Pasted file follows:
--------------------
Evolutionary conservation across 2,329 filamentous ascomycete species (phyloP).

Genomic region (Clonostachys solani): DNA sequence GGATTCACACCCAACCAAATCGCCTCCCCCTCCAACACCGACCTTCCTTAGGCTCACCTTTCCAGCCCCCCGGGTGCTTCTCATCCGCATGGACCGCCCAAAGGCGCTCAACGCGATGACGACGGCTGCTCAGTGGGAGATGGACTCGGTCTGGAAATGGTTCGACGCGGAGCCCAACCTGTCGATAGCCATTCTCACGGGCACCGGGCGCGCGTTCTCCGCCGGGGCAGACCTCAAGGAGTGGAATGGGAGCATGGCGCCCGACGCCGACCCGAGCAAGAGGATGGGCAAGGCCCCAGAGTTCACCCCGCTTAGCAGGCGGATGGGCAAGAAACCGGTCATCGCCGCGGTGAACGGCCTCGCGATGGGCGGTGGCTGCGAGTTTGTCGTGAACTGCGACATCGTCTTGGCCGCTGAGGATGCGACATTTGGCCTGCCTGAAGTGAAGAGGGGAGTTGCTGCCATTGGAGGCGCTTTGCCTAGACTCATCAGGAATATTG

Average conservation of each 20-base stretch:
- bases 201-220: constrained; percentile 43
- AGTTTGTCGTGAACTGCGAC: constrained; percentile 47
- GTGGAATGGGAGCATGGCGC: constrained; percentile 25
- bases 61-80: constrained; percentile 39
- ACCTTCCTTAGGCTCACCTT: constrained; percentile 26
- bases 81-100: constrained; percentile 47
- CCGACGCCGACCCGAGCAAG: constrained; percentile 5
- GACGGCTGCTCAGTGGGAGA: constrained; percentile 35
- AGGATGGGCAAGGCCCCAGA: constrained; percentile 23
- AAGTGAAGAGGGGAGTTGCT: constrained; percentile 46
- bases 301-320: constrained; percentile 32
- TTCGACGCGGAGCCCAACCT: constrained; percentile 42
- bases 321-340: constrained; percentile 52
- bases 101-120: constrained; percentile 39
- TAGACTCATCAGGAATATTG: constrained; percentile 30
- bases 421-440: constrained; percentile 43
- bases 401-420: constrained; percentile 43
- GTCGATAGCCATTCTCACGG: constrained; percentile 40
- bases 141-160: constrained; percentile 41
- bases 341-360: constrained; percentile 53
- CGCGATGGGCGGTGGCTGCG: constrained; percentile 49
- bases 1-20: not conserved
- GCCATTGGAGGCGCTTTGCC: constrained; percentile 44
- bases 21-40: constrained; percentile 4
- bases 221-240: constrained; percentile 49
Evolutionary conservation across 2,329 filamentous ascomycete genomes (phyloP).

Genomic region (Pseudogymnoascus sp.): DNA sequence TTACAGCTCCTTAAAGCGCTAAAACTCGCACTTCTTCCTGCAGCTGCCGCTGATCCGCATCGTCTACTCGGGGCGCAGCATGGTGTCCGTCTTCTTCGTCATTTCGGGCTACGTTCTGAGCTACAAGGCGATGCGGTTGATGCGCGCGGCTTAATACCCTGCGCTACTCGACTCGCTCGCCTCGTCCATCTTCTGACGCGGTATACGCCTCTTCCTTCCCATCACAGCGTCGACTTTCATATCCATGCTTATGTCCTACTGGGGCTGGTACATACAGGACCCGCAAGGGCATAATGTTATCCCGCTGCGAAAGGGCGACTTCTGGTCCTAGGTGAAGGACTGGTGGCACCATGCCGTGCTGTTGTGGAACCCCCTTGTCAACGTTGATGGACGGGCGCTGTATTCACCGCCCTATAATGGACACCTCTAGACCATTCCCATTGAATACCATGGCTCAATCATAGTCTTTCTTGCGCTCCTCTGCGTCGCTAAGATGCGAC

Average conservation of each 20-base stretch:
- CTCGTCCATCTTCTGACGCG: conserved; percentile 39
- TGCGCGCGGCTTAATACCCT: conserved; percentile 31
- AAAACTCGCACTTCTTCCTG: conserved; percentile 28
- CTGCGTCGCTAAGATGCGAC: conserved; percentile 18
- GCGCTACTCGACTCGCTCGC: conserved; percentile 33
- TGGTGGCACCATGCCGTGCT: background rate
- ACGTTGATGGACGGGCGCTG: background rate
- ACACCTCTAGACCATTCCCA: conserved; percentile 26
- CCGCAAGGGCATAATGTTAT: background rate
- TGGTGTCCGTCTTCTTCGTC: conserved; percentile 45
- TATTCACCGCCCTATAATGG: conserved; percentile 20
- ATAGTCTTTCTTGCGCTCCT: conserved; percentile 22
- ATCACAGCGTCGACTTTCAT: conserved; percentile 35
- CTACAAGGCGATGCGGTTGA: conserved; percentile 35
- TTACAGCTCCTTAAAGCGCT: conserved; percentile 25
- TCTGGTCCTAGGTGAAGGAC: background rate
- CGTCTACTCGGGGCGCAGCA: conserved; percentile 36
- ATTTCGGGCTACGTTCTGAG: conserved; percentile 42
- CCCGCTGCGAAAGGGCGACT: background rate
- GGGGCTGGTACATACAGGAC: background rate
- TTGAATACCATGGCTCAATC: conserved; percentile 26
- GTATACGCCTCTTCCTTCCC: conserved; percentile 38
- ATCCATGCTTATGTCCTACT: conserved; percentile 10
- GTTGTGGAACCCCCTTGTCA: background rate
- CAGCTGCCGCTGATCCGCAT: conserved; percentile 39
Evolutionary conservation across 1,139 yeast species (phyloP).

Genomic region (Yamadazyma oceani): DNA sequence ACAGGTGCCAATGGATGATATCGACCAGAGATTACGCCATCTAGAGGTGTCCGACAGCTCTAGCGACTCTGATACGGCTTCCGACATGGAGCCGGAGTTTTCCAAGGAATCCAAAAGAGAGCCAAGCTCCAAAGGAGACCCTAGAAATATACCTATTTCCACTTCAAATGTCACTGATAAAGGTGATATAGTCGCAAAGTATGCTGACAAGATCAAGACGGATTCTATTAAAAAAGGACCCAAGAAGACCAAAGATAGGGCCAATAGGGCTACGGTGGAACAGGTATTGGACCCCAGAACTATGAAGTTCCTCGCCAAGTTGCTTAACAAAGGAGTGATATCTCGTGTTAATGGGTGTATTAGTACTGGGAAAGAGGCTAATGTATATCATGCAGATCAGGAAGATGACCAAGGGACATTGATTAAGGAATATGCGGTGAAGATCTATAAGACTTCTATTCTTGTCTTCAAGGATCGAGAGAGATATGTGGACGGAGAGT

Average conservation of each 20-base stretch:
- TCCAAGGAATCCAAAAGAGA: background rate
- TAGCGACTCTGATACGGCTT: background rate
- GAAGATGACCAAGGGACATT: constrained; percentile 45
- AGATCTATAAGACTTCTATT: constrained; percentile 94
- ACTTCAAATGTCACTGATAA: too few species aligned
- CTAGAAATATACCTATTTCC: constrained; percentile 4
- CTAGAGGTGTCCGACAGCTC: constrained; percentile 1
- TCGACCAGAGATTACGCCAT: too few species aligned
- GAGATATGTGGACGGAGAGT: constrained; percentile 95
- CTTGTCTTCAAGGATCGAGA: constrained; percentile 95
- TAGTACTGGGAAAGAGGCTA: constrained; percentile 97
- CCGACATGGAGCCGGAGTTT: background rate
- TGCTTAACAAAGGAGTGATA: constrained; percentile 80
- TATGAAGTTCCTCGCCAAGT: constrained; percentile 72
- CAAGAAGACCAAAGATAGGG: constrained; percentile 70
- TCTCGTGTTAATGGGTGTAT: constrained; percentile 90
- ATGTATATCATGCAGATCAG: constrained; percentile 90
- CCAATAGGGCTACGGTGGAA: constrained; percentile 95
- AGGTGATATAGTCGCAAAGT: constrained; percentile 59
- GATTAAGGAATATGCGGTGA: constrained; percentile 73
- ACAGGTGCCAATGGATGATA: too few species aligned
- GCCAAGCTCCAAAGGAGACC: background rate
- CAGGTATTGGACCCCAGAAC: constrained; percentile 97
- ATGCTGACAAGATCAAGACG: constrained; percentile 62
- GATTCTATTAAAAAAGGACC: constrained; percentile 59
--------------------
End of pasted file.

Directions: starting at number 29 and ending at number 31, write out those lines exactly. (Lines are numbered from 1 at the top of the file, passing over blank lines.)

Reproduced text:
Evolutionary conservation across 2,329 filamentous ascomycete genomes (phyloP).

Genomic region (Pseudogymnoascus sp.): DNA sequence TTACAGCTCCTTAAAGCGCTAAAACTCGCACTTCTTCCTGCAGCTGCCGCTGATCCGCATCGTCTACTCGGGGCGCAGCATGGTGTCCGTCTTCTTCGTCATTTCGGGCTACGTTCTGAGCTACAAGGCGATGCGGTTGATGCGCGCGGCTTAATACCCTGCGCTACTCGACTCGCTCGCCTCGTCCATCTTCTGACGCGGTATACGCCTCTTCCTTCCCATCACAGCGTCGACTTTCATATCCATGCTTATGTCCTACTGGGGCTGGTACATACAGGACCCGCAAGGGCATAATGTTATCCCGCTGCGAAAGGGCGACTTCTGGTCCTAGGTGAAGGACTGGTGGCACCATGCCGTGCTGTTGTGGAACCCCCTTGTCAACGTTGATGGACGGGCGCTGTATTCACCGCCCTATAATGGACACCTCTAGACCATTCCCATTGAATACCATGGCTCAATCATAGTCTTTCTTGCGCTCCTCTGCGTCGCTAAGATGCGAC

Average conservation of each 20-base stretch: